As Mitt Romney's frontrunner status solidifies in the race for the GOP presidential nomination, his fellow Republican candidates are increasingly taking aim at the former Massachusetts governor. His decision not to sign an anti-abortion pledge last week is one issue in particular that several other Republican presidential candidates are using to target Romney.

Politico published a story this morning framing the new reality of the Republican race to face President Barack Obama in the 2012 general election: right now it basically boils down to Romney and the also-rans.

"(Romney) has built up a solid early lead and looks as strong as ever; now, the burden of closing that gap falls to a group of relatively untested, unknown rivals who have yet to prove themselves on the national stage. … To dislodge Romney, one or more of those candidates will have to grow their support many times over. That's an achievable feat, but it's not an easy one — and it's possible that none of Romney's low-profile challengers will be up to the job."

A Fox News piece published Monday relates that, earlier this month, the pro-life group Susan B. Anthony List started circulating an anti-abortion pledge that allows Republican presidential candidates to promise "to support only judicial nominees who are pro-life, to select pro-life cabinet members, to stop taxpayer funding of abortions, and to support a bill that would ban abortions after 20 weeks of pregnancy." The Boston Globe reports today that "the newly minted pledge … has been signed by five GOP candidates: U.S. Representatives Michele Bachmann of Minnesota and Ron Paul of Texas; Newt Gingrich, former House speaker; Tim Pawlenty, former governor of Minnesota; and Rick Santorum, former senator of Pennsylvania."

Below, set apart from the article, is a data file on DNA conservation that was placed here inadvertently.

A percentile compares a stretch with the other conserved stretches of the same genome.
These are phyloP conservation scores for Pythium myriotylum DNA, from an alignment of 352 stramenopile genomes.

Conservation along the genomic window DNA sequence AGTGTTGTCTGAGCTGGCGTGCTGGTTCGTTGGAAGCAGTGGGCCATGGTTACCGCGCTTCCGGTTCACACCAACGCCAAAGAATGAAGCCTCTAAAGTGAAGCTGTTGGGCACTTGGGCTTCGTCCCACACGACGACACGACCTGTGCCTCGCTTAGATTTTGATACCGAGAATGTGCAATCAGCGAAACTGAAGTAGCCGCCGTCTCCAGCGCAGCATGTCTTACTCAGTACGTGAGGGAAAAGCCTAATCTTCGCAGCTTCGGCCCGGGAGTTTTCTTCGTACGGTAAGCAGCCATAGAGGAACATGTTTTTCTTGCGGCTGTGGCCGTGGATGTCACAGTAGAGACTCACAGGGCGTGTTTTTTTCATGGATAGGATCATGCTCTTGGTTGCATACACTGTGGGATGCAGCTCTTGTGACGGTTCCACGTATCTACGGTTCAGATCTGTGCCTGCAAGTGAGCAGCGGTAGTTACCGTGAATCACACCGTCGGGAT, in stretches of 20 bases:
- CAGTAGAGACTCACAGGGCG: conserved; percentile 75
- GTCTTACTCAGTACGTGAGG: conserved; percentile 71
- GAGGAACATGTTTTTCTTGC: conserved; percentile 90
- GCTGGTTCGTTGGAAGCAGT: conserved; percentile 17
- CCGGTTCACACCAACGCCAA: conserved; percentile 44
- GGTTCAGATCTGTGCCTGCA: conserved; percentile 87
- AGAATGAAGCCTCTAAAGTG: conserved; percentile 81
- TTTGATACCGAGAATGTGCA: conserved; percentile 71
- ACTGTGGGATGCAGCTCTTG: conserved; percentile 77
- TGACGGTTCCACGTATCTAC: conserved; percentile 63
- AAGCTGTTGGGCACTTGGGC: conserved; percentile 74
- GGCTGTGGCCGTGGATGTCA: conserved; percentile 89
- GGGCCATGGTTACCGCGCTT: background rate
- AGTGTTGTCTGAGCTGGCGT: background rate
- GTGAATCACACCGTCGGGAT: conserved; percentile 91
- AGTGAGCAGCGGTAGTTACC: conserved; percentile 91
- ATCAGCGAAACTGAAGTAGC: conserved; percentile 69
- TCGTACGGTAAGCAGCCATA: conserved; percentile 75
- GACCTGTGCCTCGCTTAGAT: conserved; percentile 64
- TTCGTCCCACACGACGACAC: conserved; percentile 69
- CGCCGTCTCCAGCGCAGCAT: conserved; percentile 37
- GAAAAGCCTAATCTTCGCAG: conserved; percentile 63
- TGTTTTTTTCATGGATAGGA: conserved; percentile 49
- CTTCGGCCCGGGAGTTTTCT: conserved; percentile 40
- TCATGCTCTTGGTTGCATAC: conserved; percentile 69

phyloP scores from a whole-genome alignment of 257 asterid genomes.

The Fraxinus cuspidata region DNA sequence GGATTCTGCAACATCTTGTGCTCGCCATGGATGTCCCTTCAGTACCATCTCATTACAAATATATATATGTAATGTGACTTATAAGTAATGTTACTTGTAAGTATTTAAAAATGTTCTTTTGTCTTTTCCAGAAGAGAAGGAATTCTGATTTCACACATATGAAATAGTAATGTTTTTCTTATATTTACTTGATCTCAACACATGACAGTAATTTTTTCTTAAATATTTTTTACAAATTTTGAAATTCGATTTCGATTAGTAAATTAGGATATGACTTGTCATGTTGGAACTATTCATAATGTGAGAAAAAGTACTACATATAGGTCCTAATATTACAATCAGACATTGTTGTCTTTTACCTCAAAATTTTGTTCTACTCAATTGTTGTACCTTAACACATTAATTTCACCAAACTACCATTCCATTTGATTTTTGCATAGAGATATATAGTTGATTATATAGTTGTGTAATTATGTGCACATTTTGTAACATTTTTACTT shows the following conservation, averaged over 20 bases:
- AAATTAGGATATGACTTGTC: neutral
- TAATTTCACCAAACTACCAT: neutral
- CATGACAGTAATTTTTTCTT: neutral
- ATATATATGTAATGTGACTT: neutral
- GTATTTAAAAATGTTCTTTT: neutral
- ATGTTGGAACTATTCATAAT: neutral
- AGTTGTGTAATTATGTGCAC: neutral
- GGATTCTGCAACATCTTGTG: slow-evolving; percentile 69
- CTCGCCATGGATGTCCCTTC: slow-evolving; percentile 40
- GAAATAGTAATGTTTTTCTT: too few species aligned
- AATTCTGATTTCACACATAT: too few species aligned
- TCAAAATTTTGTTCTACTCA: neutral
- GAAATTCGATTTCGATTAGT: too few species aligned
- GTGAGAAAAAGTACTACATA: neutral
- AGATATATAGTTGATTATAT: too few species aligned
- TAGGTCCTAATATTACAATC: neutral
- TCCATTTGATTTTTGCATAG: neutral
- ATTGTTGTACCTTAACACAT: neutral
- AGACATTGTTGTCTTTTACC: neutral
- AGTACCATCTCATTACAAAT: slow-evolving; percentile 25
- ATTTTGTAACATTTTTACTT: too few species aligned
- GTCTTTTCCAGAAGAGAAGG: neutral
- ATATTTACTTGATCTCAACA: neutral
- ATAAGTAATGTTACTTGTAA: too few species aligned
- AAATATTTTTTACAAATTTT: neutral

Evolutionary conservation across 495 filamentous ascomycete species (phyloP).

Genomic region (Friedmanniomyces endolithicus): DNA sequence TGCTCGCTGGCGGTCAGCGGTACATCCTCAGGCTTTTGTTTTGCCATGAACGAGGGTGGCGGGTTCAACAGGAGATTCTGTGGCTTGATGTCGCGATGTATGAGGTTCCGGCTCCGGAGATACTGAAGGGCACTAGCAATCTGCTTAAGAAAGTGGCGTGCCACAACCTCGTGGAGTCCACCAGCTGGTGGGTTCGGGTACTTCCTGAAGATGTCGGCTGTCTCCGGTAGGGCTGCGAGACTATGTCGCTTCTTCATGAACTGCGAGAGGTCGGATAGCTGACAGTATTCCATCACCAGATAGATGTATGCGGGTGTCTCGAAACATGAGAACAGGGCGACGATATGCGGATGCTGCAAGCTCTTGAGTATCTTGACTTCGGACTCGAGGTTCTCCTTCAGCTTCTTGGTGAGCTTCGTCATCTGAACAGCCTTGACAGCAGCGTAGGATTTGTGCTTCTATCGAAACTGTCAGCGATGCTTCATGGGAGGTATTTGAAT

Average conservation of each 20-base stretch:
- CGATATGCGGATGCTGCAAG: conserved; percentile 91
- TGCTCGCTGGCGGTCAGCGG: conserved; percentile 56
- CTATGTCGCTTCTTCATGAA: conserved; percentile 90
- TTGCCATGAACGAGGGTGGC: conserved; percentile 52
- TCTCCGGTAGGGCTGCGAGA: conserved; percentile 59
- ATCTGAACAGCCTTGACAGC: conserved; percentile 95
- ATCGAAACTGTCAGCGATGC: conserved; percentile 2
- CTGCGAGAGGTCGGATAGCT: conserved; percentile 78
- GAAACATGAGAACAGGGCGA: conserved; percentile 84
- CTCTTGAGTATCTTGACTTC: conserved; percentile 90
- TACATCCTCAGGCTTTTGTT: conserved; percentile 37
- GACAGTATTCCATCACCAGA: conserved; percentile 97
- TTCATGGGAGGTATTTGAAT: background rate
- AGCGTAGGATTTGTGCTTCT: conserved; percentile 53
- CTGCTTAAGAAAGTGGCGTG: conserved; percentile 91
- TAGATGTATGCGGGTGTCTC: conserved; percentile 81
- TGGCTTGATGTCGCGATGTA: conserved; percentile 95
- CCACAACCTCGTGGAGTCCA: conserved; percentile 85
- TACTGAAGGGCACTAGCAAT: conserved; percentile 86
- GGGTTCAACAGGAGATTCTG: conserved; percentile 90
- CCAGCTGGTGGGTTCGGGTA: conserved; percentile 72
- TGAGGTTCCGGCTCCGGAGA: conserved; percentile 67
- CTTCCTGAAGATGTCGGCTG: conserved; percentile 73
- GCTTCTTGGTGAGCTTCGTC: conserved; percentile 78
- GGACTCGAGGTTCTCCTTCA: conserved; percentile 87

Per Fox News, Bachmann's campaign released a statement deriding Romney's decision to abstain from the anti-abortion pledge: "The excuses for not signing clearly continue the doubts about his leadership and commitment to ending the practice of abortion — particularly for a candidate who ran as pro-choice for the Senate and governorship of Massachusetts."

The Globe piece provides context for why Romney opted against signing the pro-life document: "Romney insists that his antiabortion credentials are rock-solid, but that he couldn't sign the pledge because it would cripple hospitals dependent on federal payments such as Medicare and tie his hands as president."

Seeking to deflate the controversy, Romney penned a first-person declaration Saturday for the conservative periodical National Review titled "My Pro-Life Pledge" in which he lays out his stance on abortion point-by-point. The opening line: "I am pro-life and believe that abortion should be limited to only instances of rape, incest, or to save the life of the mother."

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